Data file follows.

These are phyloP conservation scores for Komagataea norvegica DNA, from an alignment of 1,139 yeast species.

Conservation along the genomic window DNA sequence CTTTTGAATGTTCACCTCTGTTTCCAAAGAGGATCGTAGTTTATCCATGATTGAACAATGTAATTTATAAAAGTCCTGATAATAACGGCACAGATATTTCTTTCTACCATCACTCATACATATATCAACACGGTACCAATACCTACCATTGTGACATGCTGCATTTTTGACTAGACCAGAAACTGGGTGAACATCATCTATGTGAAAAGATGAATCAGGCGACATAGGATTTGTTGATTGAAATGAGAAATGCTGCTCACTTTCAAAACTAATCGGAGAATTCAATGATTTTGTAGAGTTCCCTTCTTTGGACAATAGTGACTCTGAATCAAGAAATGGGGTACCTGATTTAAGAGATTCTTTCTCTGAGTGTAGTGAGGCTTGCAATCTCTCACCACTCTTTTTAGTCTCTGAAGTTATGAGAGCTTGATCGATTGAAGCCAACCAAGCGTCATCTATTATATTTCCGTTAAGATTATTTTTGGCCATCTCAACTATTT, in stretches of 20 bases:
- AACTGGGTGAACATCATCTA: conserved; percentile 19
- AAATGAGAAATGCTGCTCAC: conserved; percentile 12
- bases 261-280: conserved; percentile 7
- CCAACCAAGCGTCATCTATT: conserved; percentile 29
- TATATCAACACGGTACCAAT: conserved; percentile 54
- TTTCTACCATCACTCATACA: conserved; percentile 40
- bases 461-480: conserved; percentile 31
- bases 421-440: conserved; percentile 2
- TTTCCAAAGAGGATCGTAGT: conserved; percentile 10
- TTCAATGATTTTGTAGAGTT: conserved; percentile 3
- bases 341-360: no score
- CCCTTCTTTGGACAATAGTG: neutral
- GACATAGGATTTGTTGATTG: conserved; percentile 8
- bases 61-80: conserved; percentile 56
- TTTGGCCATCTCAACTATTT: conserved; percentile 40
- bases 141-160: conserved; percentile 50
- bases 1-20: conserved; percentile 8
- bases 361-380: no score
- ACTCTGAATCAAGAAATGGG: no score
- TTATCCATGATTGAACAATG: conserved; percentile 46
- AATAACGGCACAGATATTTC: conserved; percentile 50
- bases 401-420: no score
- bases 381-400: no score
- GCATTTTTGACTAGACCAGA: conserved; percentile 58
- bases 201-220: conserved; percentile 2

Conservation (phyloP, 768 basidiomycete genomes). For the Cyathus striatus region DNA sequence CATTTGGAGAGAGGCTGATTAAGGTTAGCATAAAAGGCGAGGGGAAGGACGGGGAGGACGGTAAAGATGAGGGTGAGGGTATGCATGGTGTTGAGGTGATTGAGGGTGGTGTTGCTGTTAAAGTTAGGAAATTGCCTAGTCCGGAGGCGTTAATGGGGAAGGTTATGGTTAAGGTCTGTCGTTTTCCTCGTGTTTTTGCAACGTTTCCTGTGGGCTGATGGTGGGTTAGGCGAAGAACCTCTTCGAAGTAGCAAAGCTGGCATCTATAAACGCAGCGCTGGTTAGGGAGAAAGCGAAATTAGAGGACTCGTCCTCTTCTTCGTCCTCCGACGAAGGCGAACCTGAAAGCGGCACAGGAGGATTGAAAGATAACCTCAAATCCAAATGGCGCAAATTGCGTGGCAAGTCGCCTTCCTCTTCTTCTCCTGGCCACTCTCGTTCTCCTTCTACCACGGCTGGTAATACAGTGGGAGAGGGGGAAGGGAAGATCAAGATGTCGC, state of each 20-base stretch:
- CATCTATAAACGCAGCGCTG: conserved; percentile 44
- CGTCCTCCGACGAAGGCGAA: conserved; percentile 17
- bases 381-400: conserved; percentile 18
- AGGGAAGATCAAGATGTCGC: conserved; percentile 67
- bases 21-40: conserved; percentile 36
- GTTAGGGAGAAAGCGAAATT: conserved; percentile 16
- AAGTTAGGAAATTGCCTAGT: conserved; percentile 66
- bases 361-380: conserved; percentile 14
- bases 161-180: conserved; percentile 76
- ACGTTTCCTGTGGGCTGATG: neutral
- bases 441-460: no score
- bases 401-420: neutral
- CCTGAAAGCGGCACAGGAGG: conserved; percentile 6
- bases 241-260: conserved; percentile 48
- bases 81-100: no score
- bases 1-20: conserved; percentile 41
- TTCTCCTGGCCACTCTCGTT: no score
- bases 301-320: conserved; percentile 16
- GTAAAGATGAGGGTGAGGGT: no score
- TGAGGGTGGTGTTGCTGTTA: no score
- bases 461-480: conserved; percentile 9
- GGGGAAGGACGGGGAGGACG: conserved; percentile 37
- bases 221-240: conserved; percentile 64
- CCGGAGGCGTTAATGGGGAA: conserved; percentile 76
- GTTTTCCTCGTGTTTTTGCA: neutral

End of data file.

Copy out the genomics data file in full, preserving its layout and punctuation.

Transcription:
These are phyloP conservation scores for Komagataea norvegica DNA, from an alignment of 1,139 yeast species.

Conservation along the genomic window DNA sequence CTTTTGAATGTTCACCTCTGTTTCCAAAGAGGATCGTAGTTTATCCATGATTGAACAATGTAATTTATAAAAGTCCTGATAATAACGGCACAGATATTTCTTTCTACCATCACTCATACATATATCAACACGGTACCAATACCTACCATTGTGACATGCTGCATTTTTGACTAGACCAGAAACTGGGTGAACATCATCTATGTGAAAAGATGAATCAGGCGACATAGGATTTGTTGATTGAAATGAGAAATGCTGCTCACTTTCAAAACTAATCGGAGAATTCAATGATTTTGTAGAGTTCCCTTCTTTGGACAATAGTGACTCTGAATCAAGAAATGGGGTACCTGATTTAAGAGATTCTTTCTCTGAGTGTAGTGAGGCTTGCAATCTCTCACCACTCTTTTTAGTCTCTGAAGTTATGAGAGCTTGATCGATTGAAGCCAACCAAGCGTCATCTATTATATTTCCGTTAAGATTATTTTTGGCCATCTCAACTATTT, in stretches of 20 bases:
- AACTGGGTGAACATCATCTA: conserved; percentile 19
- AAATGAGAAATGCTGCTCAC: conserved; percentile 12
- bases 261-280: conserved; percentile 7
- CCAACCAAGCGTCATCTATT: conserved; percentile 29
- TATATCAACACGGTACCAAT: conserved; percentile 54
- TTTCTACCATCACTCATACA: conserved; percentile 40
- bases 461-480: conserved; percentile 31
- bases 421-440: conserved; percentile 2
- TTTCCAAAGAGGATCGTAGT: conserved; percentile 10
- TTCAATGATTTTGTAGAGTT: conserved; percentile 3
- bases 341-360: no score
- CCCTTCTTTGGACAATAGTG: neutral
- GACATAGGATTTGTTGATTG: conserved; percentile 8
- bases 61-80: conserved; percentile 56
- TTTGGCCATCTCAACTATTT: conserved; percentile 40
- bases 141-160: conserved; percentile 50
- bases 1-20: conserved; percentile 8
- bases 361-380: no score
- ACTCTGAATCAAGAAATGGG: no score
- TTATCCATGATTGAACAATG: conserved; percentile 46
- AATAACGGCACAGATATTTC: conserved; percentile 50
- bases 401-420: no score
- bases 381-400: no score
- GCATTTTTGACTAGACCAGA: conserved; percentile 58
- bases 201-220: conserved; percentile 2

Conservation (phyloP, 768 basidiomycete genomes). For the Cyathus striatus region DNA sequence CATTTGGAGAGAGGCTGATTAAGGTTAGCATAAAAGGCGAGGGGAAGGACGGGGAGGACGGTAAAGATGAGGGTGAGGGTATGCATGGTGTTGAGGTGATTGAGGGTGGTGTTGCTGTTAAAGTTAGGAAATTGCCTAGTCCGGAGGCGTTAATGGGGAAGGTTATGGTTAAGGTCTGTCGTTTTCCTCGTGTTTTTGCAACGTTTCCTGTGGGCTGATGGTGGGTTAGGCGAAGAACCTCTTCGAAGTAGCAAAGCTGGCATCTATAAACGCAGCGCTGGTTAGGGAGAAAGCGAAATTAGAGGACTCGTCCTCTTCTTCGTCCTCCGACGAAGGCGAACCTGAAAGCGGCACAGGAGGATTGAAAGATAACCTCAAATCCAAATGGCGCAAATTGCGTGGCAAGTCGCCTTCCTCTTCTTCTCCTGGCCACTCTCGTTCTCCTTCTACCACGGCTGGTAATACAGTGGGAGAGGGGGAAGGGAAGATCAAGATGTCGC, state of each 20-base stretch:
- CATCTATAAACGCAGCGCTG: conserved; percentile 44
- CGTCCTCCGACGAAGGCGAA: conserved; percentile 17
- bases 381-400: conserved; percentile 18
- AGGGAAGATCAAGATGTCGC: conserved; percentile 67
- bases 21-40: conserved; percentile 36
- GTTAGGGAGAAAGCGAAATT: conserved; percentile 16
- AAGTTAGGAAATTGCCTAGT: conserved; percentile 66
- bases 361-380: conserved; percentile 14
- bases 161-180: conserved; percentile 76
- ACGTTTCCTGTGGGCTGATG: neutral
- bases 441-460: no score
- bases 401-420: neutral
- CCTGAAAGCGGCACAGGAGG: conserved; percentile 6
- bases 241-260: conserved; percentile 48
- bases 81-100: no score
- bases 1-20: conserved; percentile 41
- TTCTCCTGGCCACTCTCGTT: no score
- bases 301-320: conserved; percentile 16
- GTAAAGATGAGGGTGAGGGT: no score
- TGAGGGTGGTGTTGCTGTTA: no score
- bases 461-480: conserved; percentile 9
- GGGGAAGGACGGGGAGGACG: conserved; percentile 37
- bases 221-240: conserved; percentile 64
- CCGGAGGCGTTAATGGGGAA: conserved; percentile 76
- GTTTTCCTCGTGTTTTTGCA: neutral